Large-cap, small cap or ETFs. Which investment strategy can give a push to your portfolio when it comes to generating alpha in this highly volatile market? The theme was discussed today in a panel discussion with Raamdeo Agrawal, chairman and co-founder, Motilal Oswal, Shankar Sharma, founder, GQuant Investech and Nikhil Kamath, co-founder, True Beacon & Zerodha. The session was moderated by Udayan Mukherjee, Global Business Editor, India Today Group at BT Market Today Summit held in Mumbai. The topic of the panel discussion was "Chasing Alpha in a VUCA World".
While discussing the volatility Raamdeo Agrawal said the stock prices in the last 5-7 years have become absolutely absurd. He also added that the most coveted blue-chip stocks of next 1-2 years will be PSU banks because the credit cycle is rising and PSU Banks can report up to Rs 1 lakh crore profit in 2025.
Talking about his mistakes, he regrets buying Zomato. ”Fund managers were sitting on my head to get Zomato stock, which I regret in hindsight," said Raamdeo Agrawal.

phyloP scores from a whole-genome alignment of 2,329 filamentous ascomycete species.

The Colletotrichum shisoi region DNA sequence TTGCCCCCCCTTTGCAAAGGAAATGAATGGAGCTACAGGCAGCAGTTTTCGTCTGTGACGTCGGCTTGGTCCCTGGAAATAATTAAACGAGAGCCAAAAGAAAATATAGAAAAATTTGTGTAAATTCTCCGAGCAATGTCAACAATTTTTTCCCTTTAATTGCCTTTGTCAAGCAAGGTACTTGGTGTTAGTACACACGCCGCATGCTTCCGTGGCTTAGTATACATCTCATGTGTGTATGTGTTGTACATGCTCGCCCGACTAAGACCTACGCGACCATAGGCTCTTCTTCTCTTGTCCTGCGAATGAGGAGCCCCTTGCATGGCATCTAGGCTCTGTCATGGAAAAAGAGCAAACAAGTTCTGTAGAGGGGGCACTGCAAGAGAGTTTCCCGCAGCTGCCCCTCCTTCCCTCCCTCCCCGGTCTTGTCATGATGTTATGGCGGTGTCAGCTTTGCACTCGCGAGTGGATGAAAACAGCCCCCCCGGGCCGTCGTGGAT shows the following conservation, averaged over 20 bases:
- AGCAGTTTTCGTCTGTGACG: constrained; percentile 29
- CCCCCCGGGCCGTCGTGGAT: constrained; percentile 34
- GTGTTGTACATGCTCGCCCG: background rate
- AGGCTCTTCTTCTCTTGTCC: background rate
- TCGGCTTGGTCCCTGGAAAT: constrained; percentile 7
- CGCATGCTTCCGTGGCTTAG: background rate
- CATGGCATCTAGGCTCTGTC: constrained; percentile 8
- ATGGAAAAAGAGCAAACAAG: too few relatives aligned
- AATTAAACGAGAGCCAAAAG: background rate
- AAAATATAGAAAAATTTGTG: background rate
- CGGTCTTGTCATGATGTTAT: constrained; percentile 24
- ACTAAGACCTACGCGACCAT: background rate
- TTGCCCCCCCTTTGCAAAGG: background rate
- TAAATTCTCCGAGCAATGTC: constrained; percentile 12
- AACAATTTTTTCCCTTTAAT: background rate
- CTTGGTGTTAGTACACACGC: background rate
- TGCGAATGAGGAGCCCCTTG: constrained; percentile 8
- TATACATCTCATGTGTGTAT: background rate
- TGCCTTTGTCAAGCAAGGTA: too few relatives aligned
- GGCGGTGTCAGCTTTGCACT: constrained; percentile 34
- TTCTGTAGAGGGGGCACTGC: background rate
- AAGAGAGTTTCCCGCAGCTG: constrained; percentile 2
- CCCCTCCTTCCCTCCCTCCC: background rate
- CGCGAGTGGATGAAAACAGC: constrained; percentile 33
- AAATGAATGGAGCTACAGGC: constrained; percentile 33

On active or passive strategy Nikhil Kamath said it is quite hard for active funds to outperform passive funds. Active funding will outperform passive funding in next 2-3 years, but not long-term. He also mentioned that they have reduced equity allocation to 37%, increased gold allocation to 15% and the rest is debt. “Meta looks more attractive to me than most Indian tech stories because they are spending a lot on research,” added Nikhil Kamath.
On start-ups, he mentioned that startups are yet to witness tough times in terms of raising money at the valuation of last year.
Shankar Sharma said small cap is the place where money will get made. “Small-caps will make money because the days of HDFC Bank and Asian Paints making money for investors are over. Investing in small-caps is like entering the mafia, easy to enter but impossible to exit. It's an under-appreciated skill to get the bear market right and the next one is away by a few years," said Shankar Sharma.
He also mentioned that Adani stocks couldn't be held by funds, because no fund manager will be able to justify them to the shareholders if the stocks fell.
Also Read: Market Today Summit: Money is usually made on least-invested stocks, says Shankar Sharma
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